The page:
astm a455e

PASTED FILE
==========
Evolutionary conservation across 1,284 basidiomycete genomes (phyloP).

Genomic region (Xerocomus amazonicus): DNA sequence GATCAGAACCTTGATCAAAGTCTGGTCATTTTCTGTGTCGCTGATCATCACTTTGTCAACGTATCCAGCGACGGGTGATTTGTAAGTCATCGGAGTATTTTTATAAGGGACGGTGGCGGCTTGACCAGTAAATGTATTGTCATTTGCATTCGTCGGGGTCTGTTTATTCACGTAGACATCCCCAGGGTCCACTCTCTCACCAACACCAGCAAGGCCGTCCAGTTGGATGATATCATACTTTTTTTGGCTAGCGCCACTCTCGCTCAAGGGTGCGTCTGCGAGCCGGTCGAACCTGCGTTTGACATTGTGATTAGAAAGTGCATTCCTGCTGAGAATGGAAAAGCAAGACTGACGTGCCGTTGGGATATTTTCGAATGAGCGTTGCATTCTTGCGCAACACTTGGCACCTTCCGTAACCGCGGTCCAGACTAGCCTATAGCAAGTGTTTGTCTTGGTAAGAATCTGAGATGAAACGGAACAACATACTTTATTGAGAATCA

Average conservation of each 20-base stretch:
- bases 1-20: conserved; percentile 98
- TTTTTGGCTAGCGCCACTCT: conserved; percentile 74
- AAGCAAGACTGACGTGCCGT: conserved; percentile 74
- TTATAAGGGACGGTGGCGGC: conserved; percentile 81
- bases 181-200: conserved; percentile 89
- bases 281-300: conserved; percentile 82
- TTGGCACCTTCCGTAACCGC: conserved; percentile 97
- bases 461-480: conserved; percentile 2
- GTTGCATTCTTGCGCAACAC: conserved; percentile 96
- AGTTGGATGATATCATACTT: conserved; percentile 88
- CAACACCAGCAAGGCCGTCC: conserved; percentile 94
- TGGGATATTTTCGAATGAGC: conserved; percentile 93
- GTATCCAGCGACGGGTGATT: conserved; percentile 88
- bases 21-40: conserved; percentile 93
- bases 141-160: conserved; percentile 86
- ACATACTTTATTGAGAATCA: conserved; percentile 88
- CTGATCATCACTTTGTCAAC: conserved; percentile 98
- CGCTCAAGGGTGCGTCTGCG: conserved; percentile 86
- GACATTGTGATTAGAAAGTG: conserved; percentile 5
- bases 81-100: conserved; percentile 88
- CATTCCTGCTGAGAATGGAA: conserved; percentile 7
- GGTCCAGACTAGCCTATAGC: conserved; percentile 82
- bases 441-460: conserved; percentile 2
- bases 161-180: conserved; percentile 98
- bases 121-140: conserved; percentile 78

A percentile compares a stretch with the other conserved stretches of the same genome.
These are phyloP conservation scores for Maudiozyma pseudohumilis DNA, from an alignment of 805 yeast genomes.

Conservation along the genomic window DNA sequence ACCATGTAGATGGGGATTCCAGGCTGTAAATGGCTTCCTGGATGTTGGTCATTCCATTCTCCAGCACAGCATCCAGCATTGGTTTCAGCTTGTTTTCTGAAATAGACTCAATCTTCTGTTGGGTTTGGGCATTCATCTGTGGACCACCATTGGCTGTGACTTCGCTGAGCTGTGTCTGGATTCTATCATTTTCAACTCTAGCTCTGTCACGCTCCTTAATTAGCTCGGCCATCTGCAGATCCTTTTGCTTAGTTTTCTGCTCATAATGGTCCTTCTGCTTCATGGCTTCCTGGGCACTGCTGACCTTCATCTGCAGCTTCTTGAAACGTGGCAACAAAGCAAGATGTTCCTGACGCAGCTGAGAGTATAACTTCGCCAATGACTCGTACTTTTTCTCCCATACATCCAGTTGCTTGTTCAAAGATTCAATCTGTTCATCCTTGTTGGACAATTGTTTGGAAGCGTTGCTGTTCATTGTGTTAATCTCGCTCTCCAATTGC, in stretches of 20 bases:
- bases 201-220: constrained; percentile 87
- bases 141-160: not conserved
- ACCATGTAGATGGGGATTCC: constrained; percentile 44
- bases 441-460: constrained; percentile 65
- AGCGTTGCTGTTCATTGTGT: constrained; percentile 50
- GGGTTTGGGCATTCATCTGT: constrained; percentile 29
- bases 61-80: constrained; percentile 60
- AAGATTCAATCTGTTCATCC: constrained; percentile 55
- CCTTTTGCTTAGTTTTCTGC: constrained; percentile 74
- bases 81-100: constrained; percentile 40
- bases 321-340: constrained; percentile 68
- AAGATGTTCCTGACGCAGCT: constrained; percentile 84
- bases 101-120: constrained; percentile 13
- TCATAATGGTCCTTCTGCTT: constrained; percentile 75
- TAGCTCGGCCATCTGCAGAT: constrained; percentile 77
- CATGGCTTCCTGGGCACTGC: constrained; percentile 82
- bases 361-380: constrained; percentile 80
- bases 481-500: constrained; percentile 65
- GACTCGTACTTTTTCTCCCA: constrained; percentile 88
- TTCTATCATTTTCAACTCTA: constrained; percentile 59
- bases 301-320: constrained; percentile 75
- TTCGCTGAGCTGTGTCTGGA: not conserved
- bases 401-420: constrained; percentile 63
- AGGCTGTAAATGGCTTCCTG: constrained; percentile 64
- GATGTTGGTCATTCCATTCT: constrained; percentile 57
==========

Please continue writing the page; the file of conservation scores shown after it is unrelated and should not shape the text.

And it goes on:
Brand: Commercial SteelThe material of the vessel, if it is built to ASME Section VIII, Div 1, is most probably ASME SA-455, "Specification for Pressure Vessel Plates, Carbon Steel, High-Strength Manganese". The maximum plate thickness furnished under this specification is 3/4". If the original vessel head material was corroded from moisture and oil, etc that settled out in the bottom of the vessel, this repair is feasible - replace the corroded section and install a flush patch plate that is full penetration welded to the original shell material, or depending on the size of the head, manufacture a replacement head and re-weld to the vessel. Regarding the pressure vessel repair. First off, if this is a pressure vessel that is regulated by the Jurisdiction where it is installed, the repair should be performed in accordance with the National Board Inspection Code (NBIC), and by an organization that has a valid National Board R- certificate to Repair/Alter Pressure Retaining items. The plate material for the repair should be similar in chemical composition and either meet or exceed the strength properties of the original material used for the vessel. In this case, you should evaluate the allowable stresses for the original material and compare with the allowable stress of the material used for the repair (SA-516 Gr 70) at the maximum design service temperature (which you did not provide). If the allowable stresses are comparable, you are permitted to use the SA-516 Grade 70. Nondestructive testing (NDT) requirements for this repair shall be performed in accordance with the NDT requirements in the original code of construction (ASME Section VIII< Div 1).1I checked the allowable stress values for SA-455 and for SA-516 Gr 70 up to 400 deg F. The SA-455 plate material has a reported allowable stress of 20.9 Ksi, where SA-516 Grade 70 has a reported allowable stress of 20.0 Ksi. For this vessel repair, the SA-516 Grade 70 could be used. However, what I would do, is fabricate the entire lower head of the SA-516 Grade 70 and increase the thickness in proportion to match the slightly higher allowable stress value of the SA-455 vessel material.Careful: Some Manufactuers have used the higher stress value of SA-455 to avoid repads. So consider this. SA-455 can be the made from same heat as SA-516 but the heat treatment is different. There are also some corrosion advantages.Just to clarify a bit to the response by deanc . The SA-455 plate material is a higher carbon version of SA-516 Grade 70, which increases strength properties in comparison to other carbon steel plate materials. Carbon provides a significant impact on strength properties of carbon steel plates - the higher the carbon content, the higher the strength. Regarding heat treatment, the SA-455 plate is normally furnished in the hot rolled condition - this is not the same as a normalization heat treatment condition. If the purchaser needs otherwise, the plates can be applied in a normalized and tempered condition. For SA-516 Grade 70, the carbon content is slightly lower in comparison to the SA-455, which would result in lower strength for comparable heat treatment conditions. The SA-516 plates are normally supplied in a hot rolled condition. Their normal use is for applications where notch toughness is as important as strength. In this case, the SA-516 plates are supplied with a normalization heat treatment to assure minimum toughness properties. The last comment – both plates, the SA-455 and the SA-516 Grade 70 would exhibit very similar corrosion resistance in this type of environment (air tank). The advantage with SA-516 Grade 70 is for hydrocarbon service environments, and it can be used at higher service temperatures in comparison to SA-455 (Section VIII limitation is 650 deg F).metengr: I have no problem with any of your statements,I was not clear enough. I have seen SA-455 and SA-516 Gr70 from the same mill,in the same heat,with the same thickness. The tensiles were different with the 455 being higher. I have also seen several manufactuers take advantage of this to avoid repads and to allow higher pressures. This could be the case for CSGWB esp.for an older air tank. I am only saying that he should consider this. It was a "head scratcher" the first time I saw it---but it works.yes, I agree.Thank you Metengr and Deanc for your responses. The head in question has suffered general corrosion so unfortunately does need to be removed and replaced. Code calculations have shown that A516-70 is acceptable at the nominated thickness and I have chosen to add a bit to take into account future corrosion regimes. I would take it then that A455 material has a lower cost that A516-70 due to the hot rolled vs normallised condition? Would it be the case of the A455 being slightly work hardened in the hot rolled condition, while the A516-70 has been stress relived through normalising? Regards CSGWBCSGWB; The SA-516 Grade 70 may not be in the normalized condition. In fact, if the thickness is less than 1/2" it would probably be supplied in a hot rolled condition unless you had specified a normalize and temper heat treatment. To answer your last question Quote: Would it be the case of the A455 being slightly work hardened in the hot rolled condition, while the A516-70 has been stress relived through normalizing? No. Hot rolling is performed at a temperature that is typically at or above the lower critical transformation temperature, and would not work harden the steel. The cost difference is strictly supply and demand of SA-455 versus SA-516 Grade 70 under similar heat treatment and strength requirements for end use.OK - Thank you for your assistance Metengr. CSGWBSA-455 vs. SA-516-70 - ASME (mechanical) Code Issues - Eng Apr 27, 2011SA-515 vs. SA-516 - Metal and Metallurgy engineering - Eng Feb 09, 2004See more results